Also known as tagua, corozo is a species of tropical palm found in northwest South America, starting north of Peru, all throughout Ecuador and Colombia, and southern Panama. The palm produces large fruits which contain seeds that are carefully collected, processed and used to make everything from artisanal figurines to high quality buttons.
Artists and manufacturers can make corozo into an endless number of beautiful items because, being less porous than ivory, it withstands most mechanized actions. Corozo can be treated with a laser, cut, pressed, heated, burned, bleached, tinted, and polished to extraordinarily bright finishes. After these treatments, the final appearance can be breathtaking. Corozo is a wonderful choice for buttons and other accessories, as well as for fine jewelry and other applications.
Absolutely. corozo seeds can be collected only after they fall naturally from the tree. Seeds that are picked from the palm before they fall are not ripe enough for button production. For this reason, our button production never harms the palm trees.
Corozo grows most commonly in remote areas of higher elevation. The process required to gather and transform these seeds from their original form into raw material is relatively simple, but it involves many steps. People with relatively little training can gather, prepare, dry, peel, cut, turn, grade and transport the seeds. Our process, which requires over five hundred thousand pounds of seeds every month, generates over one thousand full-time and part-time low-skill labor jobs in depressed and impoverished communities. These jobs help the communities to grow economically and prosper and, consequently, our button production increases the quality of life for the residents.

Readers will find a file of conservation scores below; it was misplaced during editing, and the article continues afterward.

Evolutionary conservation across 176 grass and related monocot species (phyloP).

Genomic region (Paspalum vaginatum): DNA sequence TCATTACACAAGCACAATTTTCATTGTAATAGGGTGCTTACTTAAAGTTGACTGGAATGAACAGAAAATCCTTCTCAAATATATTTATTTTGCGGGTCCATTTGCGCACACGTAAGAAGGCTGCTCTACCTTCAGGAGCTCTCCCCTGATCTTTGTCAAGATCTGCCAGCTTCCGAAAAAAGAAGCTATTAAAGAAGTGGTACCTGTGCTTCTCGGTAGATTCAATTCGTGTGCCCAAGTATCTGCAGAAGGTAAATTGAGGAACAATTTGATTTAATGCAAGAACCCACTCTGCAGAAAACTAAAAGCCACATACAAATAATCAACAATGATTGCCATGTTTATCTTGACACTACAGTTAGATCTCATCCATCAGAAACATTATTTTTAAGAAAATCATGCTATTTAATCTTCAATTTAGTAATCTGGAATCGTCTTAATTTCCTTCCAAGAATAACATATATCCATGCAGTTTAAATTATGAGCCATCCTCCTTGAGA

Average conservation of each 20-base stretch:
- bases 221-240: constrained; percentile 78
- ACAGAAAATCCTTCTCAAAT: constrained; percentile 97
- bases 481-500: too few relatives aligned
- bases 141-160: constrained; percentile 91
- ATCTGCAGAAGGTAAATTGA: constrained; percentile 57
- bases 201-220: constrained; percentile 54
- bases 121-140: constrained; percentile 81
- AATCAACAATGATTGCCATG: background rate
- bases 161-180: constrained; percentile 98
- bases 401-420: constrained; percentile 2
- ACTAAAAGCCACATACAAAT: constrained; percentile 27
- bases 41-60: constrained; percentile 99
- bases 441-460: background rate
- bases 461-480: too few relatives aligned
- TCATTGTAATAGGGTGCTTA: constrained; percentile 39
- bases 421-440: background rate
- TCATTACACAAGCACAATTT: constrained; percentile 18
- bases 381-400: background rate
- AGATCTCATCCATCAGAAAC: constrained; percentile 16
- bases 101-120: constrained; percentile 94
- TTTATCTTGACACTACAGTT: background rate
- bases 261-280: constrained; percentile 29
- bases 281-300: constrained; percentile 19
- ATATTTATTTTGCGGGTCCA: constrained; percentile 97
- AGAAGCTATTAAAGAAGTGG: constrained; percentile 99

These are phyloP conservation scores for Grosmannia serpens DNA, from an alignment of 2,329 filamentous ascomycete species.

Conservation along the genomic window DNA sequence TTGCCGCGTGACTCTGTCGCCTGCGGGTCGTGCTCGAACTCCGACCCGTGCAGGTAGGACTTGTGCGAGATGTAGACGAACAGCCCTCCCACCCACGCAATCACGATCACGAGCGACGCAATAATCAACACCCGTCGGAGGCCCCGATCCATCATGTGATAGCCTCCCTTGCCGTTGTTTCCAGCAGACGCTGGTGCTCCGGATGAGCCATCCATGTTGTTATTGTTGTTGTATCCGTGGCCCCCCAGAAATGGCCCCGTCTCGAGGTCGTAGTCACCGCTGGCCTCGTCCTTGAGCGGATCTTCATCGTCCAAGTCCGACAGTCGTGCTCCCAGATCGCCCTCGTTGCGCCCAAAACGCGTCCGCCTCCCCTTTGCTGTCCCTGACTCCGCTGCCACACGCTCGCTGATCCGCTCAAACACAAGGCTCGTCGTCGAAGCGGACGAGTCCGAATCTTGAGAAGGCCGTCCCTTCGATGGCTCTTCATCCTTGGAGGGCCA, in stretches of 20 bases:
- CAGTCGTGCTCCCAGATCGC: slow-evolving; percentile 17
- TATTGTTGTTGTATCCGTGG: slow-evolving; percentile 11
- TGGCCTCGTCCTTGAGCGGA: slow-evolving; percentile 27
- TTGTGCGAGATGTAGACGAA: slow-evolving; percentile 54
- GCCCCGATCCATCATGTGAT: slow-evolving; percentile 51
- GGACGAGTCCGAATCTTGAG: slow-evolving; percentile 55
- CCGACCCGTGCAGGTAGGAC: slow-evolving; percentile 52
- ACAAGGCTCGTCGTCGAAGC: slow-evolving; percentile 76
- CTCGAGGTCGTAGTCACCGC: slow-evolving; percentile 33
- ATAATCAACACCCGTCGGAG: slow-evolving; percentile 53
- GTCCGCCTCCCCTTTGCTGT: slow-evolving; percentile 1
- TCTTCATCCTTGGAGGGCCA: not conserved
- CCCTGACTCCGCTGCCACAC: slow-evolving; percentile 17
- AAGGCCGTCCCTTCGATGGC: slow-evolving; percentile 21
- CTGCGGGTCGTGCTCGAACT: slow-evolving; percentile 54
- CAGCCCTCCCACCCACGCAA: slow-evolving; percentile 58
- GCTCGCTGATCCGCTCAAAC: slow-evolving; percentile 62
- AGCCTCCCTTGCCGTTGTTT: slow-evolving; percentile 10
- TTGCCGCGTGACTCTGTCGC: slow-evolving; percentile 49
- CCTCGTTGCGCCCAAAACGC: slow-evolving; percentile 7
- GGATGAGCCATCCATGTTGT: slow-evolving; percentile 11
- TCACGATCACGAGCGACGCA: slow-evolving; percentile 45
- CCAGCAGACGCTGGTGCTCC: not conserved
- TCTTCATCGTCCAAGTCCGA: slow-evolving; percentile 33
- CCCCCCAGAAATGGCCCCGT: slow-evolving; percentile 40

At a microscopic level, corozo is composed of very tightly wound fibers. Therefore, articles made of corozo are naturally durable, with excellent scratch, heat, impact and weather resistance. Clothing with corozo buttons can be machine washed, steamed, dry cleaned and even ironed with no harmful effects. Corozo is, however, a porous material that should not be submerged underwater for extended periods of time (24 hours or longer) as some warping may occur.
As the natural process of germination occurs, changes in the speed and density of seed formation create layers with subtly different densities. Because buttons are made from seed slices, these layers, with their beautiful, fingerprint-like patterns, are often visible.
No, because of the superior dyeing process we use, the buttons absorb the color several millimeters below the surface. That means the colors of our buttons will not run or get scraped off with a scratch.